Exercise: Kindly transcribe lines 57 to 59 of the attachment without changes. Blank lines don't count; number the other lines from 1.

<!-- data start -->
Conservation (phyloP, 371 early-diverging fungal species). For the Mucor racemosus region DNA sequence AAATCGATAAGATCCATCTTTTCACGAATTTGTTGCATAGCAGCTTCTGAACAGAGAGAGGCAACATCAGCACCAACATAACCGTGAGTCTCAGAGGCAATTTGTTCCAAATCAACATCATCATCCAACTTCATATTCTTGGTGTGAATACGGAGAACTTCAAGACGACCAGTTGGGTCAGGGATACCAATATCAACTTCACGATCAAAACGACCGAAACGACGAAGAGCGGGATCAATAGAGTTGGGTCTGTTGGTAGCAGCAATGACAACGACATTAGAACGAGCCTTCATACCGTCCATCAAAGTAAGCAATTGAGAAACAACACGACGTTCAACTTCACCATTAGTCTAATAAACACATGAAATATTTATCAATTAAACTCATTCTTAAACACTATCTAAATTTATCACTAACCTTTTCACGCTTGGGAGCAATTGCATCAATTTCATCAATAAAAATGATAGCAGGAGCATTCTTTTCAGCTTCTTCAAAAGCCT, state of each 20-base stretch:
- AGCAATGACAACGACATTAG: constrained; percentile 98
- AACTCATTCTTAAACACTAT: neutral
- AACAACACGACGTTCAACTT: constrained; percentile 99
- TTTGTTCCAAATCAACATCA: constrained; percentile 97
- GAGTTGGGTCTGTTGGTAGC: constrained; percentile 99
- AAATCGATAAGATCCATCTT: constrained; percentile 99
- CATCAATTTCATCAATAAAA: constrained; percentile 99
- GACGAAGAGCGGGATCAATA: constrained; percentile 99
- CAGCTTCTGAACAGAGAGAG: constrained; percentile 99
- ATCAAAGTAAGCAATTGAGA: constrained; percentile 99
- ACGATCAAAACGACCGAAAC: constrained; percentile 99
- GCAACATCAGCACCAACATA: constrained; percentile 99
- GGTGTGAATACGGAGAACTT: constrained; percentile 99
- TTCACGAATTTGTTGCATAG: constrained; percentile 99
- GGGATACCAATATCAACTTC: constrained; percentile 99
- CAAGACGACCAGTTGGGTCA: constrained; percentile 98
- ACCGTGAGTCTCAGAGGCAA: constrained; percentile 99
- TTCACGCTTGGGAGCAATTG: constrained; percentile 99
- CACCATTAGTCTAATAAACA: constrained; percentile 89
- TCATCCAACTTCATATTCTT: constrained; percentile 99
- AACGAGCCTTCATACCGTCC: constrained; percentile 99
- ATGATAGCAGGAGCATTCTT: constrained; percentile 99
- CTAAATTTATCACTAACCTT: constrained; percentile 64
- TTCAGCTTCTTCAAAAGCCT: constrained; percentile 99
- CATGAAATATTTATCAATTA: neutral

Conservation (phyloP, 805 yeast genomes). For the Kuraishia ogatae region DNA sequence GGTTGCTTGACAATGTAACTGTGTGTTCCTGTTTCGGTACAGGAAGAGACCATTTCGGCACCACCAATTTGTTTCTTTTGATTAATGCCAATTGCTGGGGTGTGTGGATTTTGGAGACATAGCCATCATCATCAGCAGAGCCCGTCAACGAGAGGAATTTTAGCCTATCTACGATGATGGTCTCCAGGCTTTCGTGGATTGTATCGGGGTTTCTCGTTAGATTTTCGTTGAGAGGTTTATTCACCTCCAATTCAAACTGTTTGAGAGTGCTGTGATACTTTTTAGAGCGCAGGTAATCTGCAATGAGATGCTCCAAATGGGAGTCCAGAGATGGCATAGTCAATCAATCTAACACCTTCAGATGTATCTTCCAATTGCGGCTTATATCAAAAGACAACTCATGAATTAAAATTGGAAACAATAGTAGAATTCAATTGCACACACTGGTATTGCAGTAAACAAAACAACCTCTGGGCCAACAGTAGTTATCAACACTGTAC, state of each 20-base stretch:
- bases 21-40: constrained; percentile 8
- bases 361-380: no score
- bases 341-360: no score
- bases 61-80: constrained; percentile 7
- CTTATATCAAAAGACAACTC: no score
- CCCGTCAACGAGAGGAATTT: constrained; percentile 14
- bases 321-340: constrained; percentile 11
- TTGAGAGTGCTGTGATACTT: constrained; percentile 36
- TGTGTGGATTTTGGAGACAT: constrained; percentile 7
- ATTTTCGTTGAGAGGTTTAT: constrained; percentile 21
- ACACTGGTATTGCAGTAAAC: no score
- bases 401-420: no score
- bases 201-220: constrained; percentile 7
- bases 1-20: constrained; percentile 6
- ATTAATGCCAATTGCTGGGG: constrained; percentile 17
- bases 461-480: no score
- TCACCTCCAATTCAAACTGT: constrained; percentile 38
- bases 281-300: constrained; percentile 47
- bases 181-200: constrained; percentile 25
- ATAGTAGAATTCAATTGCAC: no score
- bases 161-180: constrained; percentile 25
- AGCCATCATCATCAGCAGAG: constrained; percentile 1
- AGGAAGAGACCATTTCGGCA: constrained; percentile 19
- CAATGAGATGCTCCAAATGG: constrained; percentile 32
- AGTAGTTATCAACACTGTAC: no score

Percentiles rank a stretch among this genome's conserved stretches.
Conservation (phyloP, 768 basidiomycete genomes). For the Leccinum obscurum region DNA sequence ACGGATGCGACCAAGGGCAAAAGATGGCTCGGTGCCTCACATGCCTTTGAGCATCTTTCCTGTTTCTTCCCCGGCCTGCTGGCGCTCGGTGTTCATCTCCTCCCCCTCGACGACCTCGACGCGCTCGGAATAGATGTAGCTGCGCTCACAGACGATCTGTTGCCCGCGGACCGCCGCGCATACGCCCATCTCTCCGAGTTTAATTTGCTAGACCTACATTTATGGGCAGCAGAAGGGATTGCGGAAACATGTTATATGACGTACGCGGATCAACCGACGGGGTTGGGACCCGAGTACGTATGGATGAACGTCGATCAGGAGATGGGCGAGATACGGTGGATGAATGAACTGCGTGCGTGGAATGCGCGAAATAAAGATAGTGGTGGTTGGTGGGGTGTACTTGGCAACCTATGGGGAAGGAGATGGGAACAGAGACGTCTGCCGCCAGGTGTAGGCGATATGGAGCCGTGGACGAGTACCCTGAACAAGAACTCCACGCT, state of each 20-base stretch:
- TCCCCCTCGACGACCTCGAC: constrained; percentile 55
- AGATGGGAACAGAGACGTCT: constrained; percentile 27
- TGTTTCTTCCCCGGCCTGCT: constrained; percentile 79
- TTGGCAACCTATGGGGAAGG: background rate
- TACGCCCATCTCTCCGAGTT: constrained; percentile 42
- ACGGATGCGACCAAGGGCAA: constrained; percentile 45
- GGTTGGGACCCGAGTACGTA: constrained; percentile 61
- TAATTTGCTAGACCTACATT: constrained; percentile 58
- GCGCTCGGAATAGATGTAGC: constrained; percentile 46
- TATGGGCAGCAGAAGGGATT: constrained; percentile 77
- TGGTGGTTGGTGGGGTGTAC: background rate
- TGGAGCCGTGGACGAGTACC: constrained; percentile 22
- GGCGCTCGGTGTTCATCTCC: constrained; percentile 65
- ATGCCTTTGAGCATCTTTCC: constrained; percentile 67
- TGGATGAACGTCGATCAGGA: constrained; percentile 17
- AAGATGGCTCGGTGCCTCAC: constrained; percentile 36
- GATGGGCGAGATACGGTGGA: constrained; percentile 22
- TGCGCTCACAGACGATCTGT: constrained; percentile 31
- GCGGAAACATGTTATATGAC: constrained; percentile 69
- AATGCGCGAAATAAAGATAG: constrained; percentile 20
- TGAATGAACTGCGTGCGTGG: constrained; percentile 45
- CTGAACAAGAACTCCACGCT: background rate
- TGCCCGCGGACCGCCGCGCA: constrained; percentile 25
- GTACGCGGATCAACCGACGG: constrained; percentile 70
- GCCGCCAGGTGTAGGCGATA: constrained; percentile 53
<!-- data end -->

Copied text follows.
- TGTTTCTTCCCCGGCCTGCT: constrained; percentile 79
- TTGGCAACCTATGGGGAAGG: background rate
- TACGCCCATCTCTCCGAGTT: constrained; percentile 42